HAPPY THE MAN – The Muse Awakens

HAPPY THE MAN - The Muse Awakens


Release date: October 25, 2004

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The story of Progressive Rock band Happy The Man (HTM) is possibly a story of divine intervention, in both good and bad ways. From their enthusiastic genesis in Germany in 1972, until their unfortunate ending in 1979, the band went trough a number of line up changes, as well as a major stylistic change when the intended singer left the band and none of the other band members felt fit to step up to the microphone. In addition to this, it took HTM quite some time to get signed (to Arista, 1976) and the record company demand for more song orientated (i.e., commercial) material must have been a true pain in the neck for the American quintet. With the interest for Progressive Rock at an all time low, a devoted drummer leaving the band, and Arista dropping the contract, HTM found themselves obliterated and obsolete in 1979. The outcome of these 7 years was two albums, Happy the Man (1977) and Crafty Hands (1978).

Nothing much happened for the next 20 years, but when guitarist Stanley Whitaker played at a Mexican Progressive Rock Festival in the late 1990s, a rumor surfaced that the band was getting back together. When exposed to this rumor by devoted fans, Whitaker felt inspired to make a new reunion attempt (after the one that failed in the early 1990s). This apparently woke the band’s muse, and now, 26 years after their last official release, the album The Muse Awakens spins on the digital turntable.

The reunion of HTM brings 3 of the original band members back on stage together, namely Frank Wyatt (saxes & keyboards), Stanley Whitaker (guitars & vocals) and Rick Kennell (bass). To complete the line up is David Rosenthal (keyboards) and Joe Bergamini (drums)… and what a band!

The individual instrumental abilities are simply brilliant, without being vulgar or showing off. The collective performances are solid too, bearing witness to very strict compositions and arrangements. Expectedly, these guys will rule live, too. In the 70s, they were known to play their songs exactly as on the records, down to the very last note and even down to the solos: no room for improvisation! This is more a proof of how well arranged their songs were, rather than a lack of improvisation skills.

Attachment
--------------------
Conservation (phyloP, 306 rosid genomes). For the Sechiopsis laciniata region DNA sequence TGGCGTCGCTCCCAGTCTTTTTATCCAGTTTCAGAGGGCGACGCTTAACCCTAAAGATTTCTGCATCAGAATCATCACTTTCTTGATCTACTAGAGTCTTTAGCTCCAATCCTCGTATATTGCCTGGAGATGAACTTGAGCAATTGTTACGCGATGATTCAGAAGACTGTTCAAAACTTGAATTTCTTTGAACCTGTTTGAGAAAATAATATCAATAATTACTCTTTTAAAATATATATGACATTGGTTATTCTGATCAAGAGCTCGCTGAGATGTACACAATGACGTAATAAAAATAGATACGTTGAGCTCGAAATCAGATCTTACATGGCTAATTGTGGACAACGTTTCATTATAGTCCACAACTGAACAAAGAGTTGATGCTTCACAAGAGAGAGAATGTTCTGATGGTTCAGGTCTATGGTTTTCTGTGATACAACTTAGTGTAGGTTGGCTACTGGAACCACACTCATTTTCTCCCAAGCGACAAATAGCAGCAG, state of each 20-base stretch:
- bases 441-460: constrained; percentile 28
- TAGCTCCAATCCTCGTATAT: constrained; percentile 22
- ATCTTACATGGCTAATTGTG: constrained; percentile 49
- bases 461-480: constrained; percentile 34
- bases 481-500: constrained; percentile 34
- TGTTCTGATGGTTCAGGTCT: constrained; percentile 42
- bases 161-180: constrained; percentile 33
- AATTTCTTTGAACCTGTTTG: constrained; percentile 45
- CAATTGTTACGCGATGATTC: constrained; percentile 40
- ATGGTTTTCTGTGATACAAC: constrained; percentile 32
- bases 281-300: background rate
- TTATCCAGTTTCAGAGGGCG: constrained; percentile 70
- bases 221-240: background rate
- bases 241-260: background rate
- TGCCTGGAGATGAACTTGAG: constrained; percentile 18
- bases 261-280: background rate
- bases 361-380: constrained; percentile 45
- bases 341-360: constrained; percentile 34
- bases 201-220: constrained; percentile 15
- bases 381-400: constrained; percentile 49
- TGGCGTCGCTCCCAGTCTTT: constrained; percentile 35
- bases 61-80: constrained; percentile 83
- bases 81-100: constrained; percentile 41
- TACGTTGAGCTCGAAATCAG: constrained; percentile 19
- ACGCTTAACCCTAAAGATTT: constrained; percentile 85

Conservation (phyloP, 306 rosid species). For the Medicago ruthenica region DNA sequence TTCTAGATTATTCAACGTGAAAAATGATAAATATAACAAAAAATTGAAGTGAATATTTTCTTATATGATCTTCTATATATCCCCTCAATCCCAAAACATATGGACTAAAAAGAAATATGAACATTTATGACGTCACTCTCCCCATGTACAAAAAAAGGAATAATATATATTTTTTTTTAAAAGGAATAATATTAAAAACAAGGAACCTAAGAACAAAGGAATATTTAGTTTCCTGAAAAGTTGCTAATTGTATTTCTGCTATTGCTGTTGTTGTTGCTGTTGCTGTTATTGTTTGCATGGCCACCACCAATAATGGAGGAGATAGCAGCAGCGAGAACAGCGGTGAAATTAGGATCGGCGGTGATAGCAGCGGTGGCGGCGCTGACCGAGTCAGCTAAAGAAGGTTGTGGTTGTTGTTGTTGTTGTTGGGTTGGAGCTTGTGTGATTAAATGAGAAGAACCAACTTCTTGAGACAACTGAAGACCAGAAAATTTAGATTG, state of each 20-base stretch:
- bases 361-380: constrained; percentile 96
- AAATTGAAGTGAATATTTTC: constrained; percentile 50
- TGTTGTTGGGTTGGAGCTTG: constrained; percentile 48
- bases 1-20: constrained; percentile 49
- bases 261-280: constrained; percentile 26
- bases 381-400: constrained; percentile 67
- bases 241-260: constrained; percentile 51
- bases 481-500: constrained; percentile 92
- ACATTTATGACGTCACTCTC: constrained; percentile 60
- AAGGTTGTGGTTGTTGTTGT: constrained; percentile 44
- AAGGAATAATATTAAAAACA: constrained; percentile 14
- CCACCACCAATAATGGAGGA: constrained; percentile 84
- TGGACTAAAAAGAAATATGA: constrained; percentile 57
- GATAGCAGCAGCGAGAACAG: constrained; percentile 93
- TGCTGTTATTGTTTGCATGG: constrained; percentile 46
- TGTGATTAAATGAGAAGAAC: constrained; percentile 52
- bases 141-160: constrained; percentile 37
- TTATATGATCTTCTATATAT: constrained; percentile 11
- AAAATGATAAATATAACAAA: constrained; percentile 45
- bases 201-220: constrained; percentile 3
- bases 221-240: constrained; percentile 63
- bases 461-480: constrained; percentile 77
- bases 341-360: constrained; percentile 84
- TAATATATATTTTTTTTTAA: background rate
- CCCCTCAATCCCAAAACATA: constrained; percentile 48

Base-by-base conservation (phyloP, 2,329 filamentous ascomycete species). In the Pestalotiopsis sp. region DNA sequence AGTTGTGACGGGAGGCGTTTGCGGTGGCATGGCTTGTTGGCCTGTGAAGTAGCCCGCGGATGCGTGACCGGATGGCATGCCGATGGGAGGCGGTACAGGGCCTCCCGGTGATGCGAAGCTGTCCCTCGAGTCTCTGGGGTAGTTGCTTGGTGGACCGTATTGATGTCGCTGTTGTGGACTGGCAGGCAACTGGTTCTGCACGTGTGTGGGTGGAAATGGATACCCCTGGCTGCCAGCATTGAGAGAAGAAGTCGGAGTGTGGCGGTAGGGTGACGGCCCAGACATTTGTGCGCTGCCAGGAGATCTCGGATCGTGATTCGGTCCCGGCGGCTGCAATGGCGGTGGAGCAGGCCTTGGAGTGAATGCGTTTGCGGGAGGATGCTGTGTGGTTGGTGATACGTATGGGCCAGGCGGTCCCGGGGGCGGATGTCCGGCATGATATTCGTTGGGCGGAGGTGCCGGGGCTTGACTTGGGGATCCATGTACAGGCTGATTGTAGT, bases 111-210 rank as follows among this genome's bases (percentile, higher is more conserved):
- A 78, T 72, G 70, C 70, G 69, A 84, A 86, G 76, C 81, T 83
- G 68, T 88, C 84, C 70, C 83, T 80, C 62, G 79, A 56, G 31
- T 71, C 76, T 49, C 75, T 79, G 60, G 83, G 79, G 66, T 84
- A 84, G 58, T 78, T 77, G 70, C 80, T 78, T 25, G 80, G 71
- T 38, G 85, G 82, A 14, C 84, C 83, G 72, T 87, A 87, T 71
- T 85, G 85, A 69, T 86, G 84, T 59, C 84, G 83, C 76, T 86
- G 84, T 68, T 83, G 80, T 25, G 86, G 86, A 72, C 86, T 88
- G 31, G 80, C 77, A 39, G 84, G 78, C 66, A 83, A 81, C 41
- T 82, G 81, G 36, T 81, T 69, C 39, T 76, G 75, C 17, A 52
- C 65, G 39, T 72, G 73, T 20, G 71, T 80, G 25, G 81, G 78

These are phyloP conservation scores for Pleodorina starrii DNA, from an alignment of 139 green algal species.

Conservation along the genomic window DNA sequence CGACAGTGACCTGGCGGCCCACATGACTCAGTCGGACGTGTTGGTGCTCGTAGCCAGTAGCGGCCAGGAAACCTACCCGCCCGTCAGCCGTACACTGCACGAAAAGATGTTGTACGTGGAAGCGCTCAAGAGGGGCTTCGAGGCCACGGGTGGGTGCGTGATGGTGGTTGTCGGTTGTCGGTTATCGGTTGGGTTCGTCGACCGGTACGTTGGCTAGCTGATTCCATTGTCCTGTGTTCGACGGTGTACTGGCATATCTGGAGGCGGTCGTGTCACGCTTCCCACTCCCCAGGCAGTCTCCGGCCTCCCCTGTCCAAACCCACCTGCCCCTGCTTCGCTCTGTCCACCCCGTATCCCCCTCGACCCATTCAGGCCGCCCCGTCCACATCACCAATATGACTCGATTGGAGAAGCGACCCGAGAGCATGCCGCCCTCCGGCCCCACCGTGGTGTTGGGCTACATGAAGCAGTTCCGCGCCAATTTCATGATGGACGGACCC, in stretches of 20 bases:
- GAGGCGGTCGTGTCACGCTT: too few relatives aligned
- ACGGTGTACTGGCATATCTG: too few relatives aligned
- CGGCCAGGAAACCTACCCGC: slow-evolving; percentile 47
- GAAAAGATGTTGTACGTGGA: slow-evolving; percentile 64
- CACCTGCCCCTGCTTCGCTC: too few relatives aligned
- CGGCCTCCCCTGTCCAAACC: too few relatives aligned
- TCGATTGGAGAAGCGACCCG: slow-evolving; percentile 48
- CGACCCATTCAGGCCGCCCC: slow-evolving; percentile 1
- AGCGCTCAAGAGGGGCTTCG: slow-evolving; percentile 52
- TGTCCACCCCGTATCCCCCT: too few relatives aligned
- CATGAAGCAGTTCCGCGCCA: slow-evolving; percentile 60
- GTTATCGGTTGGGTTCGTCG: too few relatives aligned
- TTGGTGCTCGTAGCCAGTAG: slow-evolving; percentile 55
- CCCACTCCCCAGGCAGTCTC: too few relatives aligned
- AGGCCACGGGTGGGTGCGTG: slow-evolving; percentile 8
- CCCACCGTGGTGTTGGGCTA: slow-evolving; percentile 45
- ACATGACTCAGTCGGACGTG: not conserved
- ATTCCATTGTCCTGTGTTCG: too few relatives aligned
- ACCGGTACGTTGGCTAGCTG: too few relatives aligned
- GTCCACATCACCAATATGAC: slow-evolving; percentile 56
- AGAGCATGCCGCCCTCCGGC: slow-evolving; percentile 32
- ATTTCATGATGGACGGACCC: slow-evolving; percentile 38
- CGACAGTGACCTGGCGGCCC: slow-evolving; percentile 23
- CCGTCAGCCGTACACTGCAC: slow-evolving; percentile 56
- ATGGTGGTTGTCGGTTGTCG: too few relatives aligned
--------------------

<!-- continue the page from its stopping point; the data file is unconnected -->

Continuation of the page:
Style-wise, The Muse Awakens picks up pretty much where they left off. The odd numbered meters are the same. The complex rhythmical syncopation are the same. The simple, yet beautiful, melodies are the same. The kind of dreamy, nearly meditative feeling is also there. Just like before, the vocals are minimal: out of 11 tracks, just one has lyrics. Surely a fan will nod his head with a smile on their face when listening to this CD.

The compositions are quite diverse, making the album worth listening to for the near 60 minutes it lasts. Nevertheless, it tends to be a little too polished (not overproduced, just a little fatigued) or smooth, if you like. Opening track “Contemporary Insanity,” “Lunch at the Psychedelicatessen,” “Barking Spiders,” and closing track “Il Quinto Mare” are all honest exceptions from this. Also, the vocal track, “Shadowlites,” helps in lifting the album out of something, which on a bad day, easily could have been a “New Age meets Easy Listening” album, with all due respect, of course. Below this superficial observation lies the discovery of, or journey to, a mesmerizing underworld of musical labyrinths, through which you are safely guided by their steady hands and excellent sense of beautiful melody. A reward to all who dare to follow.

Undoubtedly, the band would benefit commercially from a more vocal approach. But since Whitaker reveals a remarkably good voice, it’s a bit hard to see why the band wouldn’t be tempted to pursue this from a purely artistic or musical perspective, too. Some of the tracks actually sound like intros, inviting at least a few words to be uttered. Still, the songs end in silence and one is left with a feeling of something not being fulfilled.

The album’s biggest asset is the relaxing mood this album puts you in. This would possibly also be its biggest weakness. A fan is bound to love this album. Less likely to love it is a Metal fan. Still, it’s an album worth listening to as it takes you out of this world and through a universe more amazing and inspiring than any science fiction universe. Even better: they have promised that it won’t take another 25 years for their next album…


  • Frode Leirvik

    Frode was a reviewer here at Metal Express Radio, based out of Norway. His headbanging experience started when his brother-in-law gave him Deep Purple’s Fireball at the age of ten. Since then, he has also been a fan of and active in several other musical genres, resulting in a deep and profound interest in music. Some of his favorites, among all of those who have somehow managed to tap into the universal force of Progressive Music are (in no particular order): Thule, Dream Theater, King Crimson,Pink Floyd, Rush, Spock’s Beard, Jan Hammer and Jerry Goodman, Ekseption, Focus, The Beatles, Deep Purple and Frank Zappa.

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